Rob Reiner dishes on ‘When Harry Met Sally,’ ‘Shock and Awe’

This might give America a moment of pause: “When Harry Met Sally” turns 30 years old next year. No one is more shocked than director Rob Reiner, who ups the surprise factor with a big reveal.

“In the original ending, I didn’t have them get together,” he said. “Then I met my wife, Michele, and had to change the ending. All of a sudden, I had a relationship I could see going farther — and next year we will be married 30 years, same as Harry and Sally.”

Where are they now?

“Oh, I think Harry and Sally are still together. They had kids. I don’t think it’s 100 percent happily ever after. One or the other had a little affair that they weathered, but a lot of pain was extracted,” he riffs. Wait, what? “Hey, I’m just making this stuff up as we go along.”

He didn’t have to make up any drama in his new, critically acclaimed film, “Shock and Awe,” in its opening weekend and available on DirecTV. The movie starring Woody Harrelson, James Marsden, Jessica Biel and Reiner centers on a group of journalists covering the U.S. invasion of Iraq in 2003. The reporters are skeptical of the claim that Saddam Hussein has weapons of mass destruction. Reiner’s also developing a TV series about the Supreme Court.

Review-Journal: What defines a great Sunday for you?

Reiner: I like to not do much. I love to read or maybe I’ll do a crossword puzzle and then (go) out to lunch with the family. For dinner, my wife and I make something at home. There is such great stuff on TV these days that’s it’s hard to find the time to binge it all, but we try.

How did “Shock and Awe” become your current project?

I wanted to tell the story of how we got into Iraq in 2003. I was of draft age during the Vietnam War. I couldn’t believe with Iraq that we were going to war again based on lies. I felt like a parent whose kid is running into the street and you can’t save him from being hit by the truck. I wanted to tell that story and initially thought I’d do it as a satire, but I couldn’t get a script that I liked. Then I tried to do it as a dramatic film about the war. It wasn’t working. When I saw this documentary about four journalists who got it right, I knew I could break through with the story.

Another part of the film is a very personal story of a young soldier.

I saw a documentary about this young guy from a military family. He signed up and went to Afghanistan. Before he knew it, he was being sent to Iraq. Within a week, he was blown up and lost the use of his legs. There is a line in the film that’s really true. Tommy Lee Jones says, “When the government (expletive) up, the soldiers pay the price.”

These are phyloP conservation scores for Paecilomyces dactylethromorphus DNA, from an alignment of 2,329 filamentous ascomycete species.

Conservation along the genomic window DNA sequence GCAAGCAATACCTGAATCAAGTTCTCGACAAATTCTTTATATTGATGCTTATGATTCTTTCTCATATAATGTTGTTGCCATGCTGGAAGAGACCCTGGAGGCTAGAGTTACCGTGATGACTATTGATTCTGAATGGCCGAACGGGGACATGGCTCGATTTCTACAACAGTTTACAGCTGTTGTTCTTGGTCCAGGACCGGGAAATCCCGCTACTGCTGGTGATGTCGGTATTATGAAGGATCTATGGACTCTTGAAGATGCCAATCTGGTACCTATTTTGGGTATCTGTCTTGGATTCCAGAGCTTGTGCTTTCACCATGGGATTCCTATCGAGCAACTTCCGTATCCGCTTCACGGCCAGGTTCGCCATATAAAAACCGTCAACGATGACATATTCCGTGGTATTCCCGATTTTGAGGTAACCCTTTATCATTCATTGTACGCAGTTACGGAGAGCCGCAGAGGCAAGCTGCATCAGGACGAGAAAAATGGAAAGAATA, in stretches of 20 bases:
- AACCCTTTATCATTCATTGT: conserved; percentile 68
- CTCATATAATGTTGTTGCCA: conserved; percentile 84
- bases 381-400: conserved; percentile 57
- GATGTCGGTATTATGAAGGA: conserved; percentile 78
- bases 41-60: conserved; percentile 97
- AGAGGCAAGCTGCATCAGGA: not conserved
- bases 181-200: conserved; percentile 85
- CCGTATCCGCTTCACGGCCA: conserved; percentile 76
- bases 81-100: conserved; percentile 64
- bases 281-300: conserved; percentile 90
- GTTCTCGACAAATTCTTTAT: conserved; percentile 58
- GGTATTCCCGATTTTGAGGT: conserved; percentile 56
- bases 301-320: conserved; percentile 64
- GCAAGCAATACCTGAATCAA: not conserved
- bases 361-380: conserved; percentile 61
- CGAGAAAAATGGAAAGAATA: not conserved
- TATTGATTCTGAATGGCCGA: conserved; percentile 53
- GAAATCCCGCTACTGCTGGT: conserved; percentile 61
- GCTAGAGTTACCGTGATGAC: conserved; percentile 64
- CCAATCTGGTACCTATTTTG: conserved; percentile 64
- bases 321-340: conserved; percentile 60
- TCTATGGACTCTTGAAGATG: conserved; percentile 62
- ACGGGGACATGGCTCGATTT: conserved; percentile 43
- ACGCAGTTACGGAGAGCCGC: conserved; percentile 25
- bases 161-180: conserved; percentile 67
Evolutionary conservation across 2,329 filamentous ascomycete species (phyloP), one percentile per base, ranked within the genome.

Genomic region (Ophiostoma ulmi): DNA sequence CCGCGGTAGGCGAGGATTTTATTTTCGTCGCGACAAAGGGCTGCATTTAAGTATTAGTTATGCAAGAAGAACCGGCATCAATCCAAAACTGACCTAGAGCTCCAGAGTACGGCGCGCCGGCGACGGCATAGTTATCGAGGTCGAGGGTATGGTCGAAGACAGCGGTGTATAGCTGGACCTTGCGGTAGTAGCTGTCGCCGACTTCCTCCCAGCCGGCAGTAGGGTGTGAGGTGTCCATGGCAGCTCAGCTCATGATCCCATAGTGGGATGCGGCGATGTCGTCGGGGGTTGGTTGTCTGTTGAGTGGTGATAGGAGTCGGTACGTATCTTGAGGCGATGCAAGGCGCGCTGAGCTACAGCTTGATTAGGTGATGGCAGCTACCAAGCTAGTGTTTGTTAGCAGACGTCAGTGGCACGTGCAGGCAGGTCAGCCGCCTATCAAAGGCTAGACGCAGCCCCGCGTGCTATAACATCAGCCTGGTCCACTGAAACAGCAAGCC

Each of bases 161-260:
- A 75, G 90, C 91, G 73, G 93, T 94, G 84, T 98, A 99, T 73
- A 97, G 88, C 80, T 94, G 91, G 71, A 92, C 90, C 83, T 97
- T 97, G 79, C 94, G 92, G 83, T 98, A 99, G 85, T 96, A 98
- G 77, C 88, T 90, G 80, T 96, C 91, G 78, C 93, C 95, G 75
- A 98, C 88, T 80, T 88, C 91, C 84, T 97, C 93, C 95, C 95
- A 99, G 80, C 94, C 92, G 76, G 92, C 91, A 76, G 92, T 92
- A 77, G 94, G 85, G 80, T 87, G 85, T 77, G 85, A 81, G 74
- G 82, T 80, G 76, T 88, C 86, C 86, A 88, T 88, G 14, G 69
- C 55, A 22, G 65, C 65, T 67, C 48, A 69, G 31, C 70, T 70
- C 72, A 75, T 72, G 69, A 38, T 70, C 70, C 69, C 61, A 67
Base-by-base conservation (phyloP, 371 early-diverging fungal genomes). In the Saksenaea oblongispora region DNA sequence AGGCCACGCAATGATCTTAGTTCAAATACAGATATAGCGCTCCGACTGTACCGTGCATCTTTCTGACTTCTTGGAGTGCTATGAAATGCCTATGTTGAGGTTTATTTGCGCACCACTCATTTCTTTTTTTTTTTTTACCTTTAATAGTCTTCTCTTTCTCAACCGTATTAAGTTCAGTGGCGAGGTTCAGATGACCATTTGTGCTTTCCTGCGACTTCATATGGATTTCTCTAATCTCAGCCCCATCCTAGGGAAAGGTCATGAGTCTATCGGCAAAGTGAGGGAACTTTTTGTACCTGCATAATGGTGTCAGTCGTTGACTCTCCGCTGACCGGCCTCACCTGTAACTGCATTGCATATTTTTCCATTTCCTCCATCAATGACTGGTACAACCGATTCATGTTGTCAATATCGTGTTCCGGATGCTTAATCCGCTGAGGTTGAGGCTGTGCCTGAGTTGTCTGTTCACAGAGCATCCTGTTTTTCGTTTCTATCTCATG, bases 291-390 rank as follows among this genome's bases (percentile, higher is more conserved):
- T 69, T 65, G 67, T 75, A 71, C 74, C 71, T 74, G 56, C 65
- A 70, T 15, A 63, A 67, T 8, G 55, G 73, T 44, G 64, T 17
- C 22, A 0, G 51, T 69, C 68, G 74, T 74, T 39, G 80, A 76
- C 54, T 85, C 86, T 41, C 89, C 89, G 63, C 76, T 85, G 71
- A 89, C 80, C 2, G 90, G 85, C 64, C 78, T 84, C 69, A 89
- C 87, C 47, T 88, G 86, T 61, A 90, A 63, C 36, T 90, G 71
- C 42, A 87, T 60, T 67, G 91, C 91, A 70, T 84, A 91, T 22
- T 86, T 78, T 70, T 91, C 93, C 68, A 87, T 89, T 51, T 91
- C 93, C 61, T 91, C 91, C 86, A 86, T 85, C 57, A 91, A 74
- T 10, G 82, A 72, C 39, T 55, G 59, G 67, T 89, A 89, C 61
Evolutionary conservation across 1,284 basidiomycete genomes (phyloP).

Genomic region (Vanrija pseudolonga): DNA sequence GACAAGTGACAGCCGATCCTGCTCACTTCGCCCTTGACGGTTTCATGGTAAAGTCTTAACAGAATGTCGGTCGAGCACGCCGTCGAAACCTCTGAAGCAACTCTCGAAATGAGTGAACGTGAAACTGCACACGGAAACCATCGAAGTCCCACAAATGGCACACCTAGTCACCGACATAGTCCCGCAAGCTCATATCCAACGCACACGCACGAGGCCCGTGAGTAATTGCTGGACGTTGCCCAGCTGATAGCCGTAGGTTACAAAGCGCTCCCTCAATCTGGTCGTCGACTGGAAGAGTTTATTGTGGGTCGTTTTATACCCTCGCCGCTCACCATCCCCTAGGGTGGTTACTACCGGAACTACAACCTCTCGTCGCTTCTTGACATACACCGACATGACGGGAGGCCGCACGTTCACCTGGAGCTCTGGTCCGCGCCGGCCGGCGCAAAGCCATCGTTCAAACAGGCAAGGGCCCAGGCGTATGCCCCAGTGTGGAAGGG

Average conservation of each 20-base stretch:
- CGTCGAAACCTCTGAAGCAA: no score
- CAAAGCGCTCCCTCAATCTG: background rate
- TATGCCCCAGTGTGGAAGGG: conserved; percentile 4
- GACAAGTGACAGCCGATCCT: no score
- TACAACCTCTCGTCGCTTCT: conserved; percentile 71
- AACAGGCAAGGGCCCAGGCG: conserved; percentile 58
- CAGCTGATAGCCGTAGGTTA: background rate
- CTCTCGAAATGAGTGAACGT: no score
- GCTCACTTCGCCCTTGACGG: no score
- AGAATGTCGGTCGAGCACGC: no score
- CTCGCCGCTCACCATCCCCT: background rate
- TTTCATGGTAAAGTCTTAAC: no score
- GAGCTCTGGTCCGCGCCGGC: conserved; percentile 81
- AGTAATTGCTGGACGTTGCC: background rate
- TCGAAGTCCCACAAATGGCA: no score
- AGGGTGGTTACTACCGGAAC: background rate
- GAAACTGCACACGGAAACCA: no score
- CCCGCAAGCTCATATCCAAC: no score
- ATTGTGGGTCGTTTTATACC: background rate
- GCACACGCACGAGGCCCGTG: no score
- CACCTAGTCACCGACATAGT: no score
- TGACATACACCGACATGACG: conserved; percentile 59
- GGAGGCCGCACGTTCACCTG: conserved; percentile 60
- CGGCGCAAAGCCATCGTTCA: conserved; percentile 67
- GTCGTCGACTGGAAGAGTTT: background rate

Your film shows the power of the press.

It’s so important for the press to hold power accountable. When the government says something, you only have to ask one thing: Is it true? There was never any hard proof that there were weapons of mass destruction. These four journalists asked if it was true or not … and it wasn’t true. I find this message resonates with what’s going on now. The press is under attack. There are no alternative facts. There are just facts.

What is your take on our country being so divided?

We have been divided for a long, long time. It’s really scary. What hangs in the balance is democracy.

Are you hopeful about the future?

I’m very scared, but I also believe in this country and believe there are institutions that will hold. I also believe in the goodness of people and know that will emerge.

On a much lighter note, you’ve been in show business your entire life. Your travels must have included Vegas, yes?

I spent a lot of time in Vegas — from the time I was 16 and trying to sneak into casinos to play. I’ve seen so many great acts and performances on those Vegas stages. As for my favorite memory of Vegas, one time many years ago, a guy was sitting next to me at one of the tables. He won $10,000 and left. I said to the pit boss, “That’s great.” He said, “That money is going to cost him a lot of money.” I asked why. He replied, “Because now he thinks he can win.”

Let’s talk about some of your film classics. “The American President” starring Michael Douglas is on every single day. Favorite line?

I love when Michael J. Fox says, “People want leadership. They’re so thirsty for it, they’ll crawl through the desert toward a mirage, and when they discover there’s no water, they’ll drink the sand.”

“Stand By Me” is on so many lists of the best movies ever made.

That movie means more to me than any other movie I’ve made. It was the first time in my creative career that I was doing something that was an extension of my personality by directing it. You had Stephen King, who is a brilliant writer with great characters, amazing stories and great dialogue. What’s really nice is when you make a movie with some lasting power like “Stand By Me” or “Princess Bride,” people come up to me and say, “I saw ‘Stand by Me’ at age 8 or 9 and now I shared it with my kids.’ There is no bigger compliment.

You starred as Michael “Meathead” Stivic on “All in the Family,” a groundbreaking show that’s still cable. Why does it still resonate in 2018?

We were divided then. We’re divided now. We always made fun of Archie who was a bigot and racist, but we never let him get away with it on the show. We called him out on it and made him look foolish. Now, we have real racism in our faces again and need to speak out.

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